Trivia Thursday: How much do you REALLY know about the Asian longhorned beetle?

Adult Asian longhorned beetle. Image and cutline courtesy of USDA National Agricultural Library Image Galleries. Photo by Michael Smith.
Adult Asian longhorned beetle. Image and cutline courtesy of USDA National Agricultural Library Image Galleries. Photo by Michael Smith.

Asian longhorned beetles (ALB) recently have been infesting and killing trees across the country. After being introduced to the U.S. from Asia, experts now consider the beetle to be one of the most destructive invasive insects. The pest is most active in the summer and early fall, and ALB infestation has resulted in the death and removal of more than 30,000 trees. Do you know how to look for signs of an ALB infestation? Do you know the tips on how to save the trees at risk? Keep reading to help stop the beetles from destroying your trees.

The Asian longhorned beetle is harmful to humans, pets and trees. True or False?

False. The ALB is extremely harmful to trees, but not humans or pets! These beetles are about 1 inch in length. They have long antennae banded with black and white, as well as shiny black bodies with white spots and six legs. They can be found on tree branches, walls, outdoor furniture, cars and sidewalks. During the winter months, the beetle chews holes into the tree bark and lays an egg. Once the eggs evolve into larvae, they tunnel deeper, feeding off the trees they infest. When winter is over, the adult beetles chew their way out of the tree, leaving dime-sized holes. The beetle’s lifecycle can harm trees, resulting in fungal growth, structural weakness, disruption of vascular tissues, and ultimately, tree death.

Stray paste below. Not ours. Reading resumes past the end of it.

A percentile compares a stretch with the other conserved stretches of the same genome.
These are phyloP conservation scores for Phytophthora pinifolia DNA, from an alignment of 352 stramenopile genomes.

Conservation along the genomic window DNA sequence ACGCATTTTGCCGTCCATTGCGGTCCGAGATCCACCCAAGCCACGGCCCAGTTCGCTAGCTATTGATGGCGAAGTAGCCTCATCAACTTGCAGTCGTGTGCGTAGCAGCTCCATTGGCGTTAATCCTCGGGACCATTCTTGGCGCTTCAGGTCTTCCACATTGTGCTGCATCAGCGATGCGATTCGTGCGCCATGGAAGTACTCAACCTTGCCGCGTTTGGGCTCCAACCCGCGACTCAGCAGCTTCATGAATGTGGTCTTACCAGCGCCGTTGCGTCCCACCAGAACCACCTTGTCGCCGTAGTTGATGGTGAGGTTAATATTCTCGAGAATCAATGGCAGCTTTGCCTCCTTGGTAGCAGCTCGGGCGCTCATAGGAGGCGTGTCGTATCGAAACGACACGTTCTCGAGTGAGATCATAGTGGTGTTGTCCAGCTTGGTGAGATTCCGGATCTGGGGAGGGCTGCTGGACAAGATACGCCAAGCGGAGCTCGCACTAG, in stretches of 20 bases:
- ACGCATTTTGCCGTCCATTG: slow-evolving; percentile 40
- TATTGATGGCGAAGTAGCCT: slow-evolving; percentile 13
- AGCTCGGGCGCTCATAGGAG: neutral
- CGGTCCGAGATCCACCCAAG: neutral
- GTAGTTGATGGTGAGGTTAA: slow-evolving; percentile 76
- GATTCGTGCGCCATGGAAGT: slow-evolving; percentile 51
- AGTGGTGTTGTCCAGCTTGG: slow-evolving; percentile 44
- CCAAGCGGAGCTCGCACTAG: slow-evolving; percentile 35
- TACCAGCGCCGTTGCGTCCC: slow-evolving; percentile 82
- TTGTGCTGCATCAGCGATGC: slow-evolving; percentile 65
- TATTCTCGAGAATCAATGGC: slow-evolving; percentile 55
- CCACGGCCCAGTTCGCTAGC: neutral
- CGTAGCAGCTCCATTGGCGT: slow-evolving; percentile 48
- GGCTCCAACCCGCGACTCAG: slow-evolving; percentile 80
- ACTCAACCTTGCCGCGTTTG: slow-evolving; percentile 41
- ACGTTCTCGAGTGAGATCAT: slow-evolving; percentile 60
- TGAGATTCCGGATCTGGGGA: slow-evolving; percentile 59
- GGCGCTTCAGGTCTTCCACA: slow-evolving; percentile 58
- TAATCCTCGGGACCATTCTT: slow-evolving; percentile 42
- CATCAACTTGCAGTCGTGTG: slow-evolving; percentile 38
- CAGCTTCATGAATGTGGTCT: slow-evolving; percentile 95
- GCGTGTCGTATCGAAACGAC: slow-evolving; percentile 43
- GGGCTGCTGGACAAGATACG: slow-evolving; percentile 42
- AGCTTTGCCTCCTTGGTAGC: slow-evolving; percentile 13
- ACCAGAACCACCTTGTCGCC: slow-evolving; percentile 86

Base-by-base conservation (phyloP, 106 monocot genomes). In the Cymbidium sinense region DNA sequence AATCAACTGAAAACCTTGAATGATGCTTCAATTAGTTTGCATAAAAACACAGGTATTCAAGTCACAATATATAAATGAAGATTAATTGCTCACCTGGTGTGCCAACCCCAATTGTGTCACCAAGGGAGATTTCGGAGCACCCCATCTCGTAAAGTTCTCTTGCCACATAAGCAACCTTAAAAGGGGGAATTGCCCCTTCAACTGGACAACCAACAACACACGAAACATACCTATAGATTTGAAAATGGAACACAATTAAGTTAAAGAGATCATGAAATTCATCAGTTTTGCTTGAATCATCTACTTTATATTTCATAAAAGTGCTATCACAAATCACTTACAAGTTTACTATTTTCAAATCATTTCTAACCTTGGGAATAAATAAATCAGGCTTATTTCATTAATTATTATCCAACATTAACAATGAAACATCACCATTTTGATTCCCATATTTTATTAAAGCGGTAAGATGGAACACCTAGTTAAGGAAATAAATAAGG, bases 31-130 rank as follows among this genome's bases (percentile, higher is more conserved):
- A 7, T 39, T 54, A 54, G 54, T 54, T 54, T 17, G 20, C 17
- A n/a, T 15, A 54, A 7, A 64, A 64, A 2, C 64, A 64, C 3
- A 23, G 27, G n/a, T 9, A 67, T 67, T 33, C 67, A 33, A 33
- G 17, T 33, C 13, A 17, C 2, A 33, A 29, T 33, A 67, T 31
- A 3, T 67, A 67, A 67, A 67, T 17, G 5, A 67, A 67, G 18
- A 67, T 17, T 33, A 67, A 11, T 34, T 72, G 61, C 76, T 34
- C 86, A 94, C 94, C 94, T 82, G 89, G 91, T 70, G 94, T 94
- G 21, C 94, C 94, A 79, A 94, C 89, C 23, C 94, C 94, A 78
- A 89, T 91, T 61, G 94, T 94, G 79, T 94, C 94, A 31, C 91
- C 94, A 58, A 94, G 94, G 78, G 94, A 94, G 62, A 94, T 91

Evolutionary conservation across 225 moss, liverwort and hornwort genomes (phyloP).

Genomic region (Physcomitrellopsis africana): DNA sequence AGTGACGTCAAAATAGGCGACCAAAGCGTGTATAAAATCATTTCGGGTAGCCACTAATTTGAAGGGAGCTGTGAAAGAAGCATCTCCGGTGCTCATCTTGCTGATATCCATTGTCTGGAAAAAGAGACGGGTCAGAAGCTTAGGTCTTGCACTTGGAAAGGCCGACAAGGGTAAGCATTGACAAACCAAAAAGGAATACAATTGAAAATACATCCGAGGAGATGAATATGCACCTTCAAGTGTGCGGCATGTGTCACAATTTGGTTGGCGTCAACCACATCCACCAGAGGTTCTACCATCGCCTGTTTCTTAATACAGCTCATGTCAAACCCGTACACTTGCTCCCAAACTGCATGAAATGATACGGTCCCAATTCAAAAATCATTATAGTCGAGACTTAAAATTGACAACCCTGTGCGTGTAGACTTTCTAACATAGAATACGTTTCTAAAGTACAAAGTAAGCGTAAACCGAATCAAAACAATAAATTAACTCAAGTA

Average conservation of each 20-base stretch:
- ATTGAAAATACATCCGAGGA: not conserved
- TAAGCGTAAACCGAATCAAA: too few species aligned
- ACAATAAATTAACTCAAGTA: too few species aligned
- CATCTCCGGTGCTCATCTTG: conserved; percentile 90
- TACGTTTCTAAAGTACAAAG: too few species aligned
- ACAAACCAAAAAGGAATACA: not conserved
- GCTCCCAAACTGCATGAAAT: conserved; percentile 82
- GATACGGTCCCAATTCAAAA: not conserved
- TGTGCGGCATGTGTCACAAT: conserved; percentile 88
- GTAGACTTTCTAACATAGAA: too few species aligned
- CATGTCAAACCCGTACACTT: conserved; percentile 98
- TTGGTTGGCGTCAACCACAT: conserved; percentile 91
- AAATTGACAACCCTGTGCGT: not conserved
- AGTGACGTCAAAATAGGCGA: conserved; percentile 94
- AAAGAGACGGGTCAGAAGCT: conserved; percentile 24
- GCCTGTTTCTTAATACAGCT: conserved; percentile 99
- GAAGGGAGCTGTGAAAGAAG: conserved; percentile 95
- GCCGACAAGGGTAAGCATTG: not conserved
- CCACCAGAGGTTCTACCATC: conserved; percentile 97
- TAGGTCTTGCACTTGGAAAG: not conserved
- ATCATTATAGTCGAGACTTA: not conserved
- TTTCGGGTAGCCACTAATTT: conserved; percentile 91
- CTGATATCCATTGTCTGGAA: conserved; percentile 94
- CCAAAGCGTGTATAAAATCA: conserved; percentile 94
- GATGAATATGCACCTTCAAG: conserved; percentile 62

Property owners can prevent infestation and help save trees. True or False?

True. Taking steps to prevent the spread of the ALB is extremely important. Here are the best ways to prevent the ALB from attacking your trees.

  1. Purchase firewood where you plan on burning it. This means the wood was cut within 50 miles of where you will build your fire. Moving firewood can cause the ALB to be transported to new sites. Even wood that appears clean and healthy can be infested, so it’s best to always leave firewood at home.
  2. Diversify the trees you plant. If you’re in a regulated or quarantined area for the beetles, it’s best to avoid planting ALB host trees. These include maple, birch, horse chestnut, polar, willow, elm, ash, mimosa, hackberry, sycamore, mountain ash and London plane. You should inspect your trees regularly to look for signs of infestation, which may include dime-sized holes or sawdust-like material, called frass.
  3. Report any signs of ALB activity and allow officials to perform surveys on your property. Reporting signs helps officials collect many data points and informs them as to which trees should be removed to prevent further infestation. To eliminate infested areas, some jurisdictions opt to cut and chip and some choose to burn the infested trees. Additionally, the use of the insecticide imidacloprid has been shown to decrease ALB populations and also has been used to prevent the spread of ALB. The insecticide is injected into the tree trunk or soil, with supervision by the USDA, and targets the tree’s active growth area where the beetle feeds and lays eggs.

For more information on ALB, contact your local tree service professionals — http://beetlebusters.info/

Categories: Pest Management Trivia

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